• Reply 12 of 30

    Originally Posted by SockRolid View Post

    Maybe it's time to start working on the ?Boat.

    Question is, can we afford it?


  • Reply 13 of 30
    entropysentropys Posts: 4,228member
    Interesting fact about the ENSO. In La Niña years, you can get drought in the eastern pacific, and Australia is full of flooding rains. In El Niño years, it's the other way around.

    So all those Californian people praying for rain are praying for a drought in Australia. And Australians praying for rain are praying for drought in America.

    Anyway, one third of the time ENSO events don't cause anything, even super El Ninos. They are just one of the many influences of weather around the pacific, even though s major one.
  • Reply 14 of 30
    A half-century and more ago, California was one of the most well-run states in the country, with various water projects that helped to mitigate for its low-rainfall. That became the foundation for its prosperity.

    Then a madness descended upon the state. It now spends huge sums for high-speed train projects that'll never be finished and aren't high-speed anyway. It spends little on water projects. California now has a decaying infrastructure, lousy schools, and high rates of crime and poverty.

    Will California be able to prevent this flooding? Probably not. Will it be able to store this over-abundant water for drier times? Almost certain not. This is California. It does almost nothing right.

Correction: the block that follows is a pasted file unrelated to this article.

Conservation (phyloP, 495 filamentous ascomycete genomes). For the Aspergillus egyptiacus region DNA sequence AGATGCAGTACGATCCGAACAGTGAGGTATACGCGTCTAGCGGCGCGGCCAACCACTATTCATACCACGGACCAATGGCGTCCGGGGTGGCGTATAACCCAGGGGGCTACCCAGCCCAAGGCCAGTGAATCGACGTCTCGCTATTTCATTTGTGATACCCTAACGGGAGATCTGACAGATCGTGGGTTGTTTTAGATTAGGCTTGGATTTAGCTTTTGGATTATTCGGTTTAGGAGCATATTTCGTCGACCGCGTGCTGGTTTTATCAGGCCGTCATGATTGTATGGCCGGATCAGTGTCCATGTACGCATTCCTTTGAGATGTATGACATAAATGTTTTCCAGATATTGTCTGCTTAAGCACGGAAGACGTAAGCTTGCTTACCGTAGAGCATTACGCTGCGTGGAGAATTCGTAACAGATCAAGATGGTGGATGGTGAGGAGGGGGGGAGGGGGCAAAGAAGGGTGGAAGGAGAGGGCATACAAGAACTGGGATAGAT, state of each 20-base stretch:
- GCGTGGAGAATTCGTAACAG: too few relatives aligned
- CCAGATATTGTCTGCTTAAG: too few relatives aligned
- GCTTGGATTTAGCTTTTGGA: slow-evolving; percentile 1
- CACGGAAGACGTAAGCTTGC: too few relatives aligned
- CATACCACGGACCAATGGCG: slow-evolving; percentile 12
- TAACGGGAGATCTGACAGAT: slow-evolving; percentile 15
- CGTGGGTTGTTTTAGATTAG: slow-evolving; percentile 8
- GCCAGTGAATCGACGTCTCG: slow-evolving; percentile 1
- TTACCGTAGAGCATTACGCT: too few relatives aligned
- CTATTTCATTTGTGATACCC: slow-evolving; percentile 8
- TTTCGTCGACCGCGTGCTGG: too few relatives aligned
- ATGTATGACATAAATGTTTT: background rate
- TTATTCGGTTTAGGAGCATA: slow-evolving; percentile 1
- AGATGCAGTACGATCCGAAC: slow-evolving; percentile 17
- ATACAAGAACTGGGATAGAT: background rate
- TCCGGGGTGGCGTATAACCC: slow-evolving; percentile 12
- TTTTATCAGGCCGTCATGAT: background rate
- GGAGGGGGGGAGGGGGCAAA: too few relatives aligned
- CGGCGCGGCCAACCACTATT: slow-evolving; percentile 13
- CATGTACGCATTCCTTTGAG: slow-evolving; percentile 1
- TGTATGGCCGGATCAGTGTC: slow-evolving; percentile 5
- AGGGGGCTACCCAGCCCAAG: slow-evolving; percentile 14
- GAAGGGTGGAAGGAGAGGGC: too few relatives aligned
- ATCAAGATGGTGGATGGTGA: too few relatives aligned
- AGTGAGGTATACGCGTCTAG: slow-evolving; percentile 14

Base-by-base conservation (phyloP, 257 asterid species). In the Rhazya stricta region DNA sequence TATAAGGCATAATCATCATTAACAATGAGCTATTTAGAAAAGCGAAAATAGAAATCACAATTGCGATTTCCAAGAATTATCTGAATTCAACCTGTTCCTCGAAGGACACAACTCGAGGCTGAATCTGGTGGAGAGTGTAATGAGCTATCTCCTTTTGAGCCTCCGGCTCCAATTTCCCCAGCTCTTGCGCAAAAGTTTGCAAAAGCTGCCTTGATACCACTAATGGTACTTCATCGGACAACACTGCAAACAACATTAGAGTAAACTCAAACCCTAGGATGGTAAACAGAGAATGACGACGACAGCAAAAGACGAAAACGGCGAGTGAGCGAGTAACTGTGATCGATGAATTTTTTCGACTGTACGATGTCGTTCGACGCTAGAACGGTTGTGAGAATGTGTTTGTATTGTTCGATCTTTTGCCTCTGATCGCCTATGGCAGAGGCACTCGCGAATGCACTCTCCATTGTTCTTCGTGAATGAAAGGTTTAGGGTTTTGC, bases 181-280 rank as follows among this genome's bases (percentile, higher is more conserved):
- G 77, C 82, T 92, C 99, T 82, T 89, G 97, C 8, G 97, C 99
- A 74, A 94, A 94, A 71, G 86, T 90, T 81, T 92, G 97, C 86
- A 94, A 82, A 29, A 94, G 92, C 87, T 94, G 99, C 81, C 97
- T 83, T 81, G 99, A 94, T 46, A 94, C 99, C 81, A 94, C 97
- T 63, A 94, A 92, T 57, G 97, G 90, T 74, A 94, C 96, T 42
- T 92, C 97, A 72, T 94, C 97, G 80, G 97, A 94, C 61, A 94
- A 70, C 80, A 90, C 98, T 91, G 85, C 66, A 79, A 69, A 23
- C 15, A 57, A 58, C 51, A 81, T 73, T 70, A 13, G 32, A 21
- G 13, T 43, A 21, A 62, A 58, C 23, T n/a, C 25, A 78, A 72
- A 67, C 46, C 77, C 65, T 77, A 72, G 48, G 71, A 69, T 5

And what's the key reason? California not only shifted from a two-party state to a one-party state. It became utterly dominated by the Democratic party. Take it from someone who grew up in a segregated South that always voted Democratic, there no move as stupid as that one.

    So look for flooding in the Silicon Valley, lots of flooding, flooding that a little investment could have prevented. After all, this is California, the worst managed state in the union. Worst of all, it's highly unlikely to change. It's not only broken. It's not going to be fixed.
  • Reply 15 of 30
    sockrolid wrote: »
    Maybe it's time to start working on the ?Boat.

    I think Google has a barge they will sell you...
  • Reply 16 of 30
    They don't call it a "valley" for nothing...

    "...and away goes Google down the drain..."
  • Reply 17 of 30
    MacProMacPro Posts: 19,787member
    I am pretty sure that the local economy there could afford to bring in a few Dutch engineers and protect that entire area with a massive dike!
  • Reply 18 of 30
    dasanman69dasanman69 Posts: 13,002member
    I am pretty sure that the local economy there could afford to bring in a few Dutch engineers and protect that entire area with a massive dike!

    Why go to the Netherlands? I'm sure they can find a massive dike, or 2 in San Francisco. :lol:
  • Reply 19 of 30

    El Nino shunts most storms systems further south. The Bay Area wont' feel this.

  • Reply 20 of 30

    Land use changes.

    As more and more land is covered up with buildings, roads and parking lots there is less open ground to soak up rain water.

    The surface result is more run off. That run off increases the chances of flash floods.

    You might not be getting more rain, it just seems that way since it has fewer places to soak in.

    Below the surface, all that covered ground reduces soil moisture and aquifer replenishment.


    The situation makes me think of an old Gallagher joke.

    "They say that cites are ruining the environment. Why do they say that? It's the farmers. The farmers plant the crops that leach the nutrients from the soil. They rotate the crops, they rotate the nutrients that leach from the soil. Where in the cities they lay down parking lots and asphalt, seal in the nutrients."

Sign In or Register to comment.